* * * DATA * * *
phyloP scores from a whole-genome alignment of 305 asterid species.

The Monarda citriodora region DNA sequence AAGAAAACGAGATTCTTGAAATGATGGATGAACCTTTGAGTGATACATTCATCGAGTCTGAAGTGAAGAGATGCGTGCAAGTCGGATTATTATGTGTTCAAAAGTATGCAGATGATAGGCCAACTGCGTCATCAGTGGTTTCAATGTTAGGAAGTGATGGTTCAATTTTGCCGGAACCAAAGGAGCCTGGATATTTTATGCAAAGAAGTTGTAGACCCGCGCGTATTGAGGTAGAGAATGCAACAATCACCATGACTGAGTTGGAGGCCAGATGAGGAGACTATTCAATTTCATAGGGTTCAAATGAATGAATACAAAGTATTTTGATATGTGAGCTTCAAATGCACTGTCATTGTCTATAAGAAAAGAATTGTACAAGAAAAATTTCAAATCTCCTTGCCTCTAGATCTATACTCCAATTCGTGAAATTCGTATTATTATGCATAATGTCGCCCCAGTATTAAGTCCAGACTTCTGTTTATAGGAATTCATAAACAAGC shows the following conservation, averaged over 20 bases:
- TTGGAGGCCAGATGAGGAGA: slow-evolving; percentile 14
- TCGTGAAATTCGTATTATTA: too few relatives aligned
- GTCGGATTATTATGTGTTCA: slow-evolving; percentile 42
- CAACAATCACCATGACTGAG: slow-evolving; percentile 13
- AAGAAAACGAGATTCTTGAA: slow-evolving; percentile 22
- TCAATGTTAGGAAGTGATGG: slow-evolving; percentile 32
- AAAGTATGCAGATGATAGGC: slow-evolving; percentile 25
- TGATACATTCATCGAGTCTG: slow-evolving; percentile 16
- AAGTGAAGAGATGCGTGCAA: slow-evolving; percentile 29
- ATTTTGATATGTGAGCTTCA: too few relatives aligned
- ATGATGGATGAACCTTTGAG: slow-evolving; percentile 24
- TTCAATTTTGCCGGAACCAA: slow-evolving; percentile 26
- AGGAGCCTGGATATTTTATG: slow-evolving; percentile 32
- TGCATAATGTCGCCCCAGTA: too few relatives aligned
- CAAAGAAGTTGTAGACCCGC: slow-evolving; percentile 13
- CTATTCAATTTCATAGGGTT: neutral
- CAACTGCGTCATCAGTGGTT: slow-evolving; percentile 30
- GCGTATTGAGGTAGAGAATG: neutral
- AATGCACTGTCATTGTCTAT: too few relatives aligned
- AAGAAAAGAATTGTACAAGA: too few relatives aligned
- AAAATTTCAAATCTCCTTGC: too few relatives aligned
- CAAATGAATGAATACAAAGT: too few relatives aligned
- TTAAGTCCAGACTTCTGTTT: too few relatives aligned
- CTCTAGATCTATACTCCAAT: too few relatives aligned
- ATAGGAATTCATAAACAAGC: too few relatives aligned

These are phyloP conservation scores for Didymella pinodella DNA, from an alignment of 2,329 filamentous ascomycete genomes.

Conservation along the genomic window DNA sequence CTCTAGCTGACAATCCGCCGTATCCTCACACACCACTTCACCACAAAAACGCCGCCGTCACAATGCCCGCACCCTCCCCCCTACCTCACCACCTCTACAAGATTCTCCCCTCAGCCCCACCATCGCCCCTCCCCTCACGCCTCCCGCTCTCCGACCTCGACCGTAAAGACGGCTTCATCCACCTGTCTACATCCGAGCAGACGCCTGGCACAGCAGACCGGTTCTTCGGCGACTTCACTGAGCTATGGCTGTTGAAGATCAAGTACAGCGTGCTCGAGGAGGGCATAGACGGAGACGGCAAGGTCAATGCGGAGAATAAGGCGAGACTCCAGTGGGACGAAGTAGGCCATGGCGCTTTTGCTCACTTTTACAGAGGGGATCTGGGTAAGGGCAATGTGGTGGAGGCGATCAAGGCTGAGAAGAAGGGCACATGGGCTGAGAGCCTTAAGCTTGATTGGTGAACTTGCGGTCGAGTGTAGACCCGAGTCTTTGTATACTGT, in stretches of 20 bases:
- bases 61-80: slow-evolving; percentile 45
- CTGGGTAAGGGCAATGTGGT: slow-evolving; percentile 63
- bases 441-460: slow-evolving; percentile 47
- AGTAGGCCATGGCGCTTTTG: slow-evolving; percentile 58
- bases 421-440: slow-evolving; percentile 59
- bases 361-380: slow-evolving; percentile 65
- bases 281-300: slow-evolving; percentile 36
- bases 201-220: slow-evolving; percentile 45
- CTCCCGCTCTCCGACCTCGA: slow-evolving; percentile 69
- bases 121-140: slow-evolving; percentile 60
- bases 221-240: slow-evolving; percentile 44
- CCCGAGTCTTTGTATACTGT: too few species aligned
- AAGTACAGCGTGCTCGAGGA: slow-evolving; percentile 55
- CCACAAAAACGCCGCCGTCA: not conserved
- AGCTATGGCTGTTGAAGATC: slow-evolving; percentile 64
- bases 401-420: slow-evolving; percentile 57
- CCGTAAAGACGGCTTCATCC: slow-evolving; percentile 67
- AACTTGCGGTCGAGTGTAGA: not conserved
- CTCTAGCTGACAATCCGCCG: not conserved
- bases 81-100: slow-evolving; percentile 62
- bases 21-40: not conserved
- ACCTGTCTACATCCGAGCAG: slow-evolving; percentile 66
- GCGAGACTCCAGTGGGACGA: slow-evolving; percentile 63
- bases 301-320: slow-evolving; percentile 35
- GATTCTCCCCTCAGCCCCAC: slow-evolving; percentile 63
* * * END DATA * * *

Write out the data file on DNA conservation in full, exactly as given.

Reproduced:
phyloP scores from a whole-genome alignment of 305 asterid species.

The Monarda citriodora region DNA sequence AAGAAAACGAGATTCTTGAAATGATGGATGAACCTTTGAGTGATACATTCATCGAGTCTGAAGTGAAGAGATGCGTGCAAGTCGGATTATTATGTGTTCAAAAGTATGCAGATGATAGGCCAACTGCGTCATCAGTGGTTTCAATGTTAGGAAGTGATGGTTCAATTTTGCCGGAACCAAAGGAGCCTGGATATTTTATGCAAAGAAGTTGTAGACCCGCGCGTATTGAGGTAGAGAATGCAACAATCACCATGACTGAGTTGGAGGCCAGATGAGGAGACTATTCAATTTCATAGGGTTCAAATGAATGAATACAAAGTATTTTGATATGTGAGCTTCAAATGCACTGTCATTGTCTATAAGAAAAGAATTGTACAAGAAAAATTTCAAATCTCCTTGCCTCTAGATCTATACTCCAATTCGTGAAATTCGTATTATTATGCATAATGTCGCCCCAGTATTAAGTCCAGACTTCTGTTTATAGGAATTCATAAACAAGC shows the following conservation, averaged over 20 bases:
- TTGGAGGCCAGATGAGGAGA: slow-evolving; percentile 14
- TCGTGAAATTCGTATTATTA: too few relatives aligned
- GTCGGATTATTATGTGTTCA: slow-evolving; percentile 42
- CAACAATCACCATGACTGAG: slow-evolving; percentile 13
- AAGAAAACGAGATTCTTGAA: slow-evolving; percentile 22
- TCAATGTTAGGAAGTGATGG: slow-evolving; percentile 32
- AAAGTATGCAGATGATAGGC: slow-evolving; percentile 25
- TGATACATTCATCGAGTCTG: slow-evolving; percentile 16
- AAGTGAAGAGATGCGTGCAA: slow-evolving; percentile 29
- ATTTTGATATGTGAGCTTCA: too few relatives aligned
- ATGATGGATGAACCTTTGAG: slow-evolving; percentile 24
- TTCAATTTTGCCGGAACCAA: slow-evolving; percentile 26
- AGGAGCCTGGATATTTTATG: slow-evolving; percentile 32
- TGCATAATGTCGCCCCAGTA: too few relatives aligned
- CAAAGAAGTTGTAGACCCGC: slow-evolving; percentile 13
- CTATTCAATTTCATAGGGTT: neutral
- CAACTGCGTCATCAGTGGTT: slow-evolving; percentile 30
- GCGTATTGAGGTAGAGAATG: neutral
- AATGCACTGTCATTGTCTAT: too few relatives aligned
- AAGAAAAGAATTGTACAAGA: too few relatives aligned
- AAAATTTCAAATCTCCTTGC: too few relatives aligned
- CAAATGAATGAATACAAAGT: too few relatives aligned
- TTAAGTCCAGACTTCTGTTT: too few relatives aligned
- CTCTAGATCTATACTCCAAT: too few relatives aligned
- ATAGGAATTCATAAACAAGC: too few relatives aligned

These are phyloP conservation scores for Didymella pinodella DNA, from an alignment of 2,329 filamentous ascomycete genomes.

Conservation along the genomic window DNA sequence CTCTAGCTGACAATCCGCCGTATCCTCACACACCACTTCACCACAAAAACGCCGCCGTCACAATGCCCGCACCCTCCCCCCTACCTCACCACCTCTACAAGATTCTCCCCTCAGCCCCACCATCGCCCCTCCCCTCACGCCTCCCGCTCTCCGACCTCGACCGTAAAGACGGCTTCATCCACCTGTCTACATCCGAGCAGACGCCTGGCACAGCAGACCGGTTCTTCGGCGACTTCACTGAGCTATGGCTGTTGAAGATCAAGTACAGCGTGCTCGAGGAGGGCATAGACGGAGACGGCAAGGTCAATGCGGAGAATAAGGCGAGACTCCAGTGGGACGAAGTAGGCCATGGCGCTTTTGCTCACTTTTACAGAGGGGATCTGGGTAAGGGCAATGTGGTGGAGGCGATCAAGGCTGAGAAGAAGGGCACATGGGCTGAGAGCCTTAAGCTTGATTGGTGAACTTGCGGTCGAGTGTAGACCCGAGTCTTTGTATACTGT, in stretches of 20 bases:
- bases 61-80: slow-evolving; percentile 45
- CTGGGTAAGGGCAATGTGGT: slow-evolving; percentile 63
- bases 441-460: slow-evolving; percentile 47
- AGTAGGCCATGGCGCTTTTG: slow-evolving; percentile 58
- bases 421-440: slow-evolving; percentile 59
- bases 361-380: slow-evolving; percentile 65
- bases 281-300: slow-evolving; percentile 36
- bases 201-220: slow-evolving; percentile 45
- CTCCCGCTCTCCGACCTCGA: slow-evolving; percentile 69
- bases 121-140: slow-evolving; percentile 60
- bases 221-240: slow-evolving; percentile 44
- CCCGAGTCTTTGTATACTGT: too few species aligned
- AAGTACAGCGTGCTCGAGGA: slow-evolving; percentile 55
- CCACAAAAACGCCGCCGTCA: not conserved
- AGCTATGGCTGTTGAAGATC: slow-evolving; percentile 64
- bases 401-420: slow-evolving; percentile 57
- CCGTAAAGACGGCTTCATCC: slow-evolving; percentile 67
- AACTTGCGGTCGAGTGTAGA: not conserved
- CTCTAGCTGACAATCCGCCG: not conserved
- bases 81-100: slow-evolving; percentile 62
- bases 21-40: not conserved
- ACCTGTCTACATCCGAGCAG: slow-evolving; percentile 66
- GCGAGACTCCAGTGGGACGA: slow-evolving; percentile 63
- bases 301-320: slow-evolving; percentile 35
- GATTCTCCCCTCAGCCCCAC: slow-evolving; percentile 63